By Brooke Anderson
the quiet serenity was interrupted by a frantic young man.
The young man, while unscathed, wore blood-splattered clothes.
He had tired, bloodshot eyes and fists covered in bruises.
The man scurried down the street, pleading for help and asking, “why am I not liked?”
His pleas were met with quiet confusion, which only stoked the fire.
The man grew angry in his desperation.
With white knuckles, he sat on the curb, shaking his head.
A moment later, an older woman approached him.
The two sat in silence for a moment, before the woman broke the silence,
“Would you really like vindication?”
“I don’t deserve all the hate I get. I haven’t done anything wrong,” he grumbled.
The woman began walking, without a word.
“Wait! Wait! Where are you going?” The man asked. “Are you going to help me?”
The woman shuffled along towards an old building.
Her desperate companion eventually stopped his questioning and looked around.
The building stood proudly, presenting its grand doors and pillars as if they were as new as they
day they were built.
Despite its chipped green paint and overgrown shrubbery, the house’s front steps still pointed
dutifully towards two large, wooden doors.
The woman walked inside, and the young man followed.
She walked up to the entry table and opened a small mahogany box.
Inside the box was a key.
She handed it to the man and said, “With this key, you can unlock your redemption.”
The man scoffed, “A key. Seriously?”
“With this key, you can unlock your redemption,” she repeated, “with this, you can be forgiven.”
“Forgiven for what? I haven’t even-” before the man could finish, the woman disappeared.
Angry and confused, the man headed towards the exit. He paused in the doorway and looked
back at the key.
Reluctant, but desperate, the man picked it up and began creeping around the house.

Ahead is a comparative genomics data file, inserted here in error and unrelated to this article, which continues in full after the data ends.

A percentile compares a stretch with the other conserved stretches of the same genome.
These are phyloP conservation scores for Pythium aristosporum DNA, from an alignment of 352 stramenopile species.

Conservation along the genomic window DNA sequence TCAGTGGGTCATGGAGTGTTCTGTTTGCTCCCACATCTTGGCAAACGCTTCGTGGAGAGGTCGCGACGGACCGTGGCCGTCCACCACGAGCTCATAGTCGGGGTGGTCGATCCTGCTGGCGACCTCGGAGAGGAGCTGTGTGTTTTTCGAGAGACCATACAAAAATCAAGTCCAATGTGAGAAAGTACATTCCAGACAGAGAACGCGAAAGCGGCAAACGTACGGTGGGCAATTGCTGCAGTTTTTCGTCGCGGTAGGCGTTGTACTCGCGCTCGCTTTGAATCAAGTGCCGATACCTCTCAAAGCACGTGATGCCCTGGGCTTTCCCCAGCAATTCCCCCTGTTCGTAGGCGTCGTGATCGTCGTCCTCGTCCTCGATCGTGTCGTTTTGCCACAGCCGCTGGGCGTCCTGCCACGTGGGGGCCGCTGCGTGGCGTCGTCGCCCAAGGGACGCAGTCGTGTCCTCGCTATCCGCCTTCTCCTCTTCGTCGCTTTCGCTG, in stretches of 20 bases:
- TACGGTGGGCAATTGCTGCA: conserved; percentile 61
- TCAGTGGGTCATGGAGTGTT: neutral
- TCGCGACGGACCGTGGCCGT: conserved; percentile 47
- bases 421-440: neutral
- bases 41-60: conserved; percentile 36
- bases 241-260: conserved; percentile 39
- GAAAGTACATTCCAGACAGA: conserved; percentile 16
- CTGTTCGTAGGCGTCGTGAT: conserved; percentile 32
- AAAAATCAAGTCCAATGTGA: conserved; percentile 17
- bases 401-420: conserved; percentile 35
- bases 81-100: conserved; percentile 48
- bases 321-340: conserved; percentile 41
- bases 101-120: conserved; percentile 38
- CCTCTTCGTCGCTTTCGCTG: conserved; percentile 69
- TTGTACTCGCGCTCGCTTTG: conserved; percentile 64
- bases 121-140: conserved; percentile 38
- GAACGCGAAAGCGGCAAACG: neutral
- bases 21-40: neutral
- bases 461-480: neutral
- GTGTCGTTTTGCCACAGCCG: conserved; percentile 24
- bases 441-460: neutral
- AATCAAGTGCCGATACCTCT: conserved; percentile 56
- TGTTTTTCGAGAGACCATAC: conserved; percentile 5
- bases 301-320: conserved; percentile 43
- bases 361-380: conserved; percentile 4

He turned a corner and heard laughter flooding out of a room.
Music blared, and the shadows of dancing feet whirled past the sliver of light spilling from the
bottom of the door.
The man thought to himself.
He quickly shoved the key into the hole to no avail. It didn’t fit.
Confused, the man tried again. No luck.
The man resigned and continued his search.
Each door in the hallway was like the first, and each one was no fit for the key.
The man’s frustration grew and grew until there was only one door left.
This door was smaller than the rest. It had no signs of people or light, and no music played
behind its hinges.
Sighing, the man tried the key one last time.
To his surprise, it worked.
He turned the handle slowly and inched inside.
The room was empty, except for a tall object covered by a sheet.
The man walked towards it, and with shaking hands, removed the sheet.
He gasped in horror, dropping the sheet in an instant.
It was a mirror.
For the first time in a long time, the man looked at himself.
He saw his bruised knuckles, and his shirt stained by someone else’s blood.
He drew closer, and saw his tired eyes and thinning hair.
The man held his face, contorting it over and over again, but no matter how he put it, he did not
look like the man he once knew.
Falling to his knees, the man began crying, ashamed at what he had become.
“I’m sorry. I’m so sorry.” He wept quietly.
Suddenly, he felt a gentle touch on his shoulder.
It was the woman.
“Oh, I’m so sorry. I don’t know how this happened. Please, I want to be better. What can I do?
What can I do?” he cried.
The woman gave him a knowing look that said there was no need to cry.
“You’re ready for redemption,” she said hushed-ly, “follow me.”
The two walked down the hall, towards the first room that had been so full of excitement.
She took that same key from the man, and used it to open the door.
“Here’s your chance to be better,” she announced.
As the door swung open, the man was illuminated by a gleaming light, and a small grin crept
onto his tear-stained face.
Thinking of the man he once was, he took a deep breath, pulled his shoulders back, and walked
into the light.